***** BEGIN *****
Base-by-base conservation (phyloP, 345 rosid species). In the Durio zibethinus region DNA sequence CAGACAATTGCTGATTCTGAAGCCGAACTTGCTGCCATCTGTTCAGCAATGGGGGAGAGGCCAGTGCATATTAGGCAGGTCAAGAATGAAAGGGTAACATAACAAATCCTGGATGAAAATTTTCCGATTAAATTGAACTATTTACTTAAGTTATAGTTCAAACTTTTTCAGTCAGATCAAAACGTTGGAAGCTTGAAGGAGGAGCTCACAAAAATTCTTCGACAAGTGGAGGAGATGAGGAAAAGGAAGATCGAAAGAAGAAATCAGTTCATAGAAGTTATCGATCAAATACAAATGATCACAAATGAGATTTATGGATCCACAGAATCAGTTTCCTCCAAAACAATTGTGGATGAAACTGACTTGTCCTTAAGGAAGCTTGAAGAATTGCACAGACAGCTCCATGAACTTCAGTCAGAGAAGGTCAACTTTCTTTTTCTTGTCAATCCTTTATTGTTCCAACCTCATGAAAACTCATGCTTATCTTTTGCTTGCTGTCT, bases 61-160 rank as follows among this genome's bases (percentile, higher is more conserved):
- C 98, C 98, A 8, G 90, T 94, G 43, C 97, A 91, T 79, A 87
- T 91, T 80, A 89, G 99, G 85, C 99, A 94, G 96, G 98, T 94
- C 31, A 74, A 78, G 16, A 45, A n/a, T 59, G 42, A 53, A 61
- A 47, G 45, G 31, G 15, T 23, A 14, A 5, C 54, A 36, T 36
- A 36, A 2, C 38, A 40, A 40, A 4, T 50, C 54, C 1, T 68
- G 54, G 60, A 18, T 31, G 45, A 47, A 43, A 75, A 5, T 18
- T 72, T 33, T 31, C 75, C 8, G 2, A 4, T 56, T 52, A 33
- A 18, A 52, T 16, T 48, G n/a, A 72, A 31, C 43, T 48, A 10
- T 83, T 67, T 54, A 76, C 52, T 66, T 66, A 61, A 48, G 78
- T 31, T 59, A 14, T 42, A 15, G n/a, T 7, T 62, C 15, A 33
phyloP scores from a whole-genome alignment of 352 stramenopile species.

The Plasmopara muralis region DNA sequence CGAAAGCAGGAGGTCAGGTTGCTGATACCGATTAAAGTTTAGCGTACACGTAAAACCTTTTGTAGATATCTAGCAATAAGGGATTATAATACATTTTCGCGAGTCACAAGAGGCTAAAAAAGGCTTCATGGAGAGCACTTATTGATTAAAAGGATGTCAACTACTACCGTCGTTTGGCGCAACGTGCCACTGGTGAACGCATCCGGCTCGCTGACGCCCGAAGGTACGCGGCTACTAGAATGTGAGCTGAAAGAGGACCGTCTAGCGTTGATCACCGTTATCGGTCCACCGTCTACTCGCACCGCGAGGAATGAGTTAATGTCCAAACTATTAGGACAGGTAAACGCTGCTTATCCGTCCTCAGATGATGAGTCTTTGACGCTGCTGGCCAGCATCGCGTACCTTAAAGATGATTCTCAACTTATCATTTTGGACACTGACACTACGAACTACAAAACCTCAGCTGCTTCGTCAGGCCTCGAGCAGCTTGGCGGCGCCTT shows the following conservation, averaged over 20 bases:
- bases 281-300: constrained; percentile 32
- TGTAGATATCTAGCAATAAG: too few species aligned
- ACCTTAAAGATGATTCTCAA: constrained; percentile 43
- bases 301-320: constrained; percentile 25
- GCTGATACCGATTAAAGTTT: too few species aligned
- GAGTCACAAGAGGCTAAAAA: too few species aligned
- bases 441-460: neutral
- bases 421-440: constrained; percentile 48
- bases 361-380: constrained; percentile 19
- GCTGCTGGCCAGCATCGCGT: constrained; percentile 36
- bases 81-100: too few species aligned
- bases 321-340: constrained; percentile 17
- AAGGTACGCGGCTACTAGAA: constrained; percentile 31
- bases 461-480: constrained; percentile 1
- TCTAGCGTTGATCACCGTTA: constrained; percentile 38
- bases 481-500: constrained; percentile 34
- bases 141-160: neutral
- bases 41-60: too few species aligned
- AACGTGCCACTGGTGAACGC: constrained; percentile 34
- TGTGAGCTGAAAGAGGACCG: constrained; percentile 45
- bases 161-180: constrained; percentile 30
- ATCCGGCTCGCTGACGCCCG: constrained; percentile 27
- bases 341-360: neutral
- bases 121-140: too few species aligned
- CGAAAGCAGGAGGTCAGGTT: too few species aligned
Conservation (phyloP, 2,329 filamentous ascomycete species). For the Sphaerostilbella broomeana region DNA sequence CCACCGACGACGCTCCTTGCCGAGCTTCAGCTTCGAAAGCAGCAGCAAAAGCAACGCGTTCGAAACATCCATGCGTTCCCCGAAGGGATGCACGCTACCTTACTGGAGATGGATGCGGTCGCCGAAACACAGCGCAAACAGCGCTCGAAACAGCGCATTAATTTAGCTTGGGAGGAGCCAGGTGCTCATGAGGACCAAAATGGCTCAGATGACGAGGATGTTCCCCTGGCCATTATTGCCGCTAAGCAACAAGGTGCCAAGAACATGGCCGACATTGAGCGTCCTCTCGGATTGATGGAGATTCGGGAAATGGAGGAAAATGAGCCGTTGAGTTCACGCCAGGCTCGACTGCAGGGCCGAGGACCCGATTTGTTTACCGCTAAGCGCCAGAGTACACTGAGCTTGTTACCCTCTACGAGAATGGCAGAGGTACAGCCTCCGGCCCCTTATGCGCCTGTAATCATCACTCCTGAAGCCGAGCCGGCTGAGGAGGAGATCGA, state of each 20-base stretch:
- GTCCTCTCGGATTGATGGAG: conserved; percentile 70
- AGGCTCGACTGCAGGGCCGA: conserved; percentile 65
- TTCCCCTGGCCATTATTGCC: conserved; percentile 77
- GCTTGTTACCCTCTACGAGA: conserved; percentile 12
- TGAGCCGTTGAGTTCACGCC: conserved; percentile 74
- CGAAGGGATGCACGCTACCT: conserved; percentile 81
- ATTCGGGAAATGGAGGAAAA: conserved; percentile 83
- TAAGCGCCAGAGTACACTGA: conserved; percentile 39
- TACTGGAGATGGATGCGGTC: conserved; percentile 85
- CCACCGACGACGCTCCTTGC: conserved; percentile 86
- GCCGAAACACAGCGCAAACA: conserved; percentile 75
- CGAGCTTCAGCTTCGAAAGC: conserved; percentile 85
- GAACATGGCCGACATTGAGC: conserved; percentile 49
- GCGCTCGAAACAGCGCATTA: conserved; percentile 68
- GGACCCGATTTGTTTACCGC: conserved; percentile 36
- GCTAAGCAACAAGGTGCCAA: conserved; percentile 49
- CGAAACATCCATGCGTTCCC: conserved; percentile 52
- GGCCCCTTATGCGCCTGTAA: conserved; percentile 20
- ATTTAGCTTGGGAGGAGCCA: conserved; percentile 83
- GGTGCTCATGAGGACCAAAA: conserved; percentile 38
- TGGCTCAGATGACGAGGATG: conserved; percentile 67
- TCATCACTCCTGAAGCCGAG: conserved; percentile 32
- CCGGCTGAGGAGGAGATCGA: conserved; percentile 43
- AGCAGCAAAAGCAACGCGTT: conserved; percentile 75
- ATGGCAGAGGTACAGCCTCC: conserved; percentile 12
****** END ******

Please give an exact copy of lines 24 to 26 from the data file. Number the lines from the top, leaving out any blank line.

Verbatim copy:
- bases 81-100: too few species aligned
- bases 321-340: constrained; percentile 17
- AAGGTACGCGGCTACTAGAA: constrained; percentile 31